Promoters, from Colonel Tom Parker to P.T. Barnum to the high school teacher who organizes faculty fundraiser basketball games, all ask the question, “How can we promote for free?” Throughout my radio career the answer was simple: Create a celebrity event, and invite disc jockeys! Well, why not? Appeal to our ego, and we’ll go anywhere. Plus we’ll talk about it on the radio, which is Free Advertising! Plus radio stations love to get DJs “out in the public eye.” It’ll be fun. Listeners enjoy getting to see what their favorite air personalities look like. Make a good impression and we’ll have more listeners. What could possibly go wrong?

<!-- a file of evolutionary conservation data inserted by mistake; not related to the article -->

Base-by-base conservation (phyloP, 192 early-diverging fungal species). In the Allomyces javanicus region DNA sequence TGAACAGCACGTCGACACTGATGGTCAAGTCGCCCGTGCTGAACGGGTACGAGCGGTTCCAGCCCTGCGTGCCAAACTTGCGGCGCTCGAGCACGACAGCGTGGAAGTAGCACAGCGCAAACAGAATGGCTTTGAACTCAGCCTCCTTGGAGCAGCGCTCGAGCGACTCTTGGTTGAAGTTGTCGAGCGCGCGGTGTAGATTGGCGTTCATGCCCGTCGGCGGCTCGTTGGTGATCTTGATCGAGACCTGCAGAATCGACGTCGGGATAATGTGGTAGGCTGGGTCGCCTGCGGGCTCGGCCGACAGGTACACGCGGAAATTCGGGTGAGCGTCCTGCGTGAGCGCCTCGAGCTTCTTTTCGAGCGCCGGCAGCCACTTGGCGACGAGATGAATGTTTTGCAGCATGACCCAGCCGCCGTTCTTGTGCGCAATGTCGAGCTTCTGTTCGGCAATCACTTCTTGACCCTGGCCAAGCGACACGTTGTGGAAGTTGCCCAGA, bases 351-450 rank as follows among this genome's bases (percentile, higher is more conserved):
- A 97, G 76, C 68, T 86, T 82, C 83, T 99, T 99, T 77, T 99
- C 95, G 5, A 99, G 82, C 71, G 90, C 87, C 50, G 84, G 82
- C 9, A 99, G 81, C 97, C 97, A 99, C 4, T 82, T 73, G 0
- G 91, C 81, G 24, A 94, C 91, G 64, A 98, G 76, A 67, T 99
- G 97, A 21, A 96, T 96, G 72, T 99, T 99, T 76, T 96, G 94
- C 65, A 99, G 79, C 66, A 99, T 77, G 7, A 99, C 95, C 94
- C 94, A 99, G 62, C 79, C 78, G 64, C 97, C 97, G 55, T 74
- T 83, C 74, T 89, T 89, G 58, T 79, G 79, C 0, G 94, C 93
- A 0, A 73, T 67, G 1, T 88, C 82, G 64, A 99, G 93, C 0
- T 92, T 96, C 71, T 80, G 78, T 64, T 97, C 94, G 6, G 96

The first mistake is in not asking the question, “Is this dangerous?” But when asked, the second mistake is accepting the answer, “Hey, that’s part of the fun!” Oakdale is the “Cowboy Capital of the World!” But to make sure the world takes notice, they created “The Disc Jockey Calf-Tying Contest.” It’s pretty safe, if you’re a cowboy. You’ve seen this event: A young calf, about 150 pounds, is let out a chute. The cowboy on horseback races out and lassoes the critter. The rope goes taut, the calf is jerked onto its back, the cowboy jumps off his horse, and while the calf is still dazed, ties up three of its legs. Done and done in 6 seconds. It looks easy, so bring on the disc jockeys, and we’ll all have a good time! Out goes the calf, out goes the cowboy on horseback, and out goes the first disc jockey, on foot, falling further and further behind the action. The cowboy lassoes the little doggie and then sits motionless; where’s the DJ? The crowd starts to laugh; this is quite a scene. The doggie staggers to it feet and starts running. But the rope is one big tether, forcing the little critter to run in a perfect circle, around and around that horse. The DJ, not in great shape, runs after the calf, losing ground with each stride. This is Keystone Cop stuff! After a while, the DJ gives up the pursuit, and waves to the crowd as he walks out of the arena. I’m next and I have a plan! Out goes the calf, out goes the horseback cowboy, and out I go. I run straight to the horse! At the saddle horn I grab the rope, and follow it zip-line style while I chase after the running-in-circles calf. That solves one problem. I reach the calf that doesn’t want to slow down. Here I am, skidding along, holding onto its neck until we finally come to a halt. The crowd is having a hoot. The calf is not happy. I’m to reach over the calf’s body, and jerk upward as my knees buckle into the calf’s ribs, tossing it on its side. In that bent over position, 150 pounds is a lot of weight. I manage. Now my knees fall on the calf’s ribcage. The calf is kicking up a storm. My job is to grab three legs and tie them together. With two hands I grab the three legs. My little rope is between my teeth. I need two more hands! I’m supposed to wrap the rope two times around those legs and then cinch up a Hooey knot. What’s a Hooey knot?? One leg slips free, so I start over. Two legs slip free, so I start over. All three legs slip free, so I start over. This goes on for a while. The crowd loves the comedy. Three minutes go by and my time is up. My chest is heaving like I just blew up a truck tire. Several thousand have watched me fail. Don’t try this at home, folks. What fun. Next up is Larry Maher, K-5’s afternoon guy. He liked my “run-to-the-horse-and-grab-the-rope” idea. Down the rope line he goes. The calf jumps up and takes off running. Larry gets to the end of his rope, where he picks up and slams down his calf. All calves have the same DNA, and this one is another kicker. Larry gets right down into this buzz saw of flailing legs, and one hoof kicks him right behind the left ear. Larry is also hapless when it comes to Hooey knots, a rope trick that’s too darn tricky. Soon his three minutes are up.